The element behind Givenchy Riccardo Tisci


Riccardo Tisci  is an Italian fashion designer. He graduated from London‘s Central Saint Martins Academy in 1999, and in 2005 was named Creative Director for Givenchy womenswear and haute couture. In May 2008 he was also named as menswear and accessories designer of the Givenchy men’s division.

Tisci’s apparent fascination with Gothic touches (dark, languid dresses for fall couture) and space-age minimalism (one ready-to-wear show featured white-clad models drifting around a sterile-white sphere) have drawn new attention to the Givenchy brand. Reviews and output so far have been mixed and inconsistent, but many, including influential fashion critics (such as Cathy Horyn of the New York Times and Suzy Menkes of the International Herald Tribune) have homed in on Tisci’s conceptual leanings, as well as his future potential for revitalizing the Givenchy brand and infusing it with his precision and imagination.

the collection Spring | Summer 2013

Riccardo Tisci is the master of mixing beauty and purity while still managing to maintain a tough edge – something he has been busy doing at Givenchy for the past eight years.

This evening he did it again with a beautiful collection that combined serenity and edge. “That’s just my personality. I do so many collections and it’s just a way to express myself,” said the designer backstage as legions of his fans – Anna Dello Russo, Natalia Vodianova, Rachel Zoe, Kanye West and more – congratulated him on a collection that struck just the right balance.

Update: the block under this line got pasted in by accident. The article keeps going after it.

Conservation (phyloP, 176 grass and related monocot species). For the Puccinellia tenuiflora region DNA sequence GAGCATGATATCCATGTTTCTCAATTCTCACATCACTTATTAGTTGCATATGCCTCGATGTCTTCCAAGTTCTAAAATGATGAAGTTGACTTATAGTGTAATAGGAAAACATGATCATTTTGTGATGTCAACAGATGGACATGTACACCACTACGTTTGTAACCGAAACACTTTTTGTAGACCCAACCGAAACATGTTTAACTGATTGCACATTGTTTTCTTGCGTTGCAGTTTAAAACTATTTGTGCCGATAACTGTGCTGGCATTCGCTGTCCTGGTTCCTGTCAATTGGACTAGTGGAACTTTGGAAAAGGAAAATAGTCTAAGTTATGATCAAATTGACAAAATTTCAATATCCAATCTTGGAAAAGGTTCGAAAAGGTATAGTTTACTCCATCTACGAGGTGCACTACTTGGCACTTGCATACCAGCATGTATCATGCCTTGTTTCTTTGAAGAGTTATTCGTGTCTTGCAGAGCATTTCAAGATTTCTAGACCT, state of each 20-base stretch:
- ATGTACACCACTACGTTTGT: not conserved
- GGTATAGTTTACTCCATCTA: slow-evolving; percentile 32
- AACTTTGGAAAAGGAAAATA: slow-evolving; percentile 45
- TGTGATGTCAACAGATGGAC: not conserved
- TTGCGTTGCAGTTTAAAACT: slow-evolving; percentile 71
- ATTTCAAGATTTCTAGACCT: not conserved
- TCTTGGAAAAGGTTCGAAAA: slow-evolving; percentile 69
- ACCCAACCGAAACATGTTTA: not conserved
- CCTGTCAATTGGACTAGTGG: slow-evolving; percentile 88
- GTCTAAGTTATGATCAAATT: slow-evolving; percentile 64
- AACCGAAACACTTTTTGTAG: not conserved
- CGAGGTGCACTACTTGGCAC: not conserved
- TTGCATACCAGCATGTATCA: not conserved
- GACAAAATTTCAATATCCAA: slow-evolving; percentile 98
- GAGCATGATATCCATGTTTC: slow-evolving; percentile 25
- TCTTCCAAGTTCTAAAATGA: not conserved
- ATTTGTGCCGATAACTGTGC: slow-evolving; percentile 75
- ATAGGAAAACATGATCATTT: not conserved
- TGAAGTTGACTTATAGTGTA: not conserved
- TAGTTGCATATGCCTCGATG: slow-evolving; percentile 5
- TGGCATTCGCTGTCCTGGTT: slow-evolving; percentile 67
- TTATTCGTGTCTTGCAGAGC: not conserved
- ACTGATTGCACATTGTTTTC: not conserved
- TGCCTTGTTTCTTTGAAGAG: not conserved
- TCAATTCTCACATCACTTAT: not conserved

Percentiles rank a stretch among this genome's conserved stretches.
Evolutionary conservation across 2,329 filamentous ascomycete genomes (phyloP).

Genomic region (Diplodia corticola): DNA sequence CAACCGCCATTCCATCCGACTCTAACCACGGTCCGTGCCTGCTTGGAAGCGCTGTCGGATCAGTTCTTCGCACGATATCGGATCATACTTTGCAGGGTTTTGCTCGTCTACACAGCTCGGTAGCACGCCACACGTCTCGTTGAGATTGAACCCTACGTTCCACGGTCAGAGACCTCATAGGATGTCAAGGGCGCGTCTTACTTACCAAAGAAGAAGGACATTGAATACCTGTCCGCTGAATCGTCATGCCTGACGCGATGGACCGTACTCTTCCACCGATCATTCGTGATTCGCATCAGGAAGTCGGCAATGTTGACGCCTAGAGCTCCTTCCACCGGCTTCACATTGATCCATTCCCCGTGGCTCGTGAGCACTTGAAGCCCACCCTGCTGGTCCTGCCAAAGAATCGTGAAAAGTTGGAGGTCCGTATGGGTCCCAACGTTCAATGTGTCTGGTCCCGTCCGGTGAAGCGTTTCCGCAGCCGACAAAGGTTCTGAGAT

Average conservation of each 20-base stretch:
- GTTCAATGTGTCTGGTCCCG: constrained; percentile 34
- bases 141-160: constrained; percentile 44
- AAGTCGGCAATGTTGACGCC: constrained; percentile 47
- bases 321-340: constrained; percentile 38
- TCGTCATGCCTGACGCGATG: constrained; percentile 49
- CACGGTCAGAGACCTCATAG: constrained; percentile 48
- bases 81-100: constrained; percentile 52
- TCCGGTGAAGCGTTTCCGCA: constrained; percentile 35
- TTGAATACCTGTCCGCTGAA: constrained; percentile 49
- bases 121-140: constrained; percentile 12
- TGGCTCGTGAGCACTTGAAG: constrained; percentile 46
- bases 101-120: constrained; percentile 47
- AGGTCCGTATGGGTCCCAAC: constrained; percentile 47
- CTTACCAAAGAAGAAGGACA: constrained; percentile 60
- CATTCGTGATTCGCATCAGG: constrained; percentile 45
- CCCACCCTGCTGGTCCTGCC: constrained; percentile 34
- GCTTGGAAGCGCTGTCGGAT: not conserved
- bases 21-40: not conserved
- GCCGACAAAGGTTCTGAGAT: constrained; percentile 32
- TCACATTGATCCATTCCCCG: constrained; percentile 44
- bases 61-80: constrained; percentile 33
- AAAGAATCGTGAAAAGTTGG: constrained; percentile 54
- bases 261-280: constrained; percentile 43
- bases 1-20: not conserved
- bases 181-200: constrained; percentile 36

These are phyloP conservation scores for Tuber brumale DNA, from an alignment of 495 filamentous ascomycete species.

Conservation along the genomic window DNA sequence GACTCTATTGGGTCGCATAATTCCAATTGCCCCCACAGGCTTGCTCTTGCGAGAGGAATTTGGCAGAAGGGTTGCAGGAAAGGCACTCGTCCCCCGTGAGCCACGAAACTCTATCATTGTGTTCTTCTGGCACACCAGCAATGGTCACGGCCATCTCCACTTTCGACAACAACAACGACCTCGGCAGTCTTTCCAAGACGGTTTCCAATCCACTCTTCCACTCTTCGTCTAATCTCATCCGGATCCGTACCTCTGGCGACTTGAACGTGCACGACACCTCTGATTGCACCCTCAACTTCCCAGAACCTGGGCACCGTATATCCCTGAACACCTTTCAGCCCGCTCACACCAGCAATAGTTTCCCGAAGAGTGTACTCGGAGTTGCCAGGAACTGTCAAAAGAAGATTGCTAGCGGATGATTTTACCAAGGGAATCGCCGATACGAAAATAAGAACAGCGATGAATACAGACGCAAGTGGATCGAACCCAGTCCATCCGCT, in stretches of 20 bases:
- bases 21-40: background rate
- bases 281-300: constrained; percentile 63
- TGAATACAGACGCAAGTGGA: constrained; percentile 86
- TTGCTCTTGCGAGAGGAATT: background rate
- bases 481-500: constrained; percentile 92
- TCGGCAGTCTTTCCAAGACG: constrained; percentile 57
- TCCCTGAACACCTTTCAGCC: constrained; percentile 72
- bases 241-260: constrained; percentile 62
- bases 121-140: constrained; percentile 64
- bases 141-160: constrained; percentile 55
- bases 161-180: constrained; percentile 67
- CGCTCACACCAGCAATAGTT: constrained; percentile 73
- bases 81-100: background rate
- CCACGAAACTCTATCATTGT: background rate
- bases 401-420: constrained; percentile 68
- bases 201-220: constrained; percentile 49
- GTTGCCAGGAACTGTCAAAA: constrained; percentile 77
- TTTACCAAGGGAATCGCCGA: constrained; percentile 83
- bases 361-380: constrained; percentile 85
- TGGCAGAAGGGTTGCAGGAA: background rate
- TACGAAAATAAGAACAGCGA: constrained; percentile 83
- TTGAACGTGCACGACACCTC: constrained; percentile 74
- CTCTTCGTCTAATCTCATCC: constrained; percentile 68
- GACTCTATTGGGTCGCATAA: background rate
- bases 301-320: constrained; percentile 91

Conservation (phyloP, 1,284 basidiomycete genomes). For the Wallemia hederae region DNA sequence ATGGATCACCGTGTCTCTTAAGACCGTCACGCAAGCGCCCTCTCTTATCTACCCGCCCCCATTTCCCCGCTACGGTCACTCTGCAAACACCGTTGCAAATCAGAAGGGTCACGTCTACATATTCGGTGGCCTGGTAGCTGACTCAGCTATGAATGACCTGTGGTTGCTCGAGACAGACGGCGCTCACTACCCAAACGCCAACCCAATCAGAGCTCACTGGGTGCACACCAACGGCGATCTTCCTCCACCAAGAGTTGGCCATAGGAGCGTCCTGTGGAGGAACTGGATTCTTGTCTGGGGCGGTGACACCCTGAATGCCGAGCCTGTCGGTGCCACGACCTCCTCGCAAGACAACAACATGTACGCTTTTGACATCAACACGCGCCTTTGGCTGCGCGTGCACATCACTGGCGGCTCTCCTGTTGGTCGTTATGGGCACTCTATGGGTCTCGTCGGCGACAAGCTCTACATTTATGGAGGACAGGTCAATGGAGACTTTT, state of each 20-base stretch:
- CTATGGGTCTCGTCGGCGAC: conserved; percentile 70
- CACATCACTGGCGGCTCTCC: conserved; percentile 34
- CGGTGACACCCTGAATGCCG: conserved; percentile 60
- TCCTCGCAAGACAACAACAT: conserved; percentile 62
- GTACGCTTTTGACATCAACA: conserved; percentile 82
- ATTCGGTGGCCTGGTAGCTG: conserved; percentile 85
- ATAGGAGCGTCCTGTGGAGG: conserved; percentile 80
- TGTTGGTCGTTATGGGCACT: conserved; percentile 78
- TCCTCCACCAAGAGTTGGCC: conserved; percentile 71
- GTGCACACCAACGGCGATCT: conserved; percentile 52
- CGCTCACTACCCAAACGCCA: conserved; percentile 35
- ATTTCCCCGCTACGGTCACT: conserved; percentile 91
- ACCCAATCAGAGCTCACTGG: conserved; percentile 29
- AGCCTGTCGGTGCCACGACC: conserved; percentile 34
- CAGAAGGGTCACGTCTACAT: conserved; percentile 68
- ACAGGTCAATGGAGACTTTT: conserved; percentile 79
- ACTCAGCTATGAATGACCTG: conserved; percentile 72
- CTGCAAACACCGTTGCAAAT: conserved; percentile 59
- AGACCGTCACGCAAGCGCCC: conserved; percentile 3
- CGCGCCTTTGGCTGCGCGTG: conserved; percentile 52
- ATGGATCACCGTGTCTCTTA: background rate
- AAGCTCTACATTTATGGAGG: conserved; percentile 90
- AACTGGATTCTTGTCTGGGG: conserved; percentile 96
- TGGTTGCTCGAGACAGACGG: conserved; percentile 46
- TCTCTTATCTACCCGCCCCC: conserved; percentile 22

“I looked to the Sixties and the archives of the house for the shapes – the super hard and the super soft. And then one of my obsessions, Carlo Mollino, for furniture details and then put all of these elements together,” he explained, additionally noting the importance of nuns for the corresponding purity and lightness we saw.

nd it was all of the above elements – ecclesiastical through the colour palette (baby blue, white and black), through the feeling of restraint (signalled by rivets holding waists and shoulders in place and worn around necks as chokers), and through the shapes – which played on covering up. We saw curved short-sleeved jackets with circularly-cut arms and asymmetric billowing sleeves that were fixed in place by flounces and ruffles. But there were never too many and they were never over the top – in black to trace an arm or a shoulder or a neckline on a dress.

It was the right side of feminine, the right side of tough and felt just as liberating as it did restrained – see trousers beneath split trailing skirts and exposed expanses of back. Everything was considered. “Sensual, purity and tough,” was how Tisci summed up the collection – all of which he did beautifully.


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About thematerialsleuth

I work in the digital industry and this blog is an outlet for things that I admire whether its design, interior, graphic, fashion, styling, industrial, architecture, art, illustration, music or other bloggers etc. I constantly search for different artists who do not grab the media attention or have high profiles brand ambassadors pushing their products.

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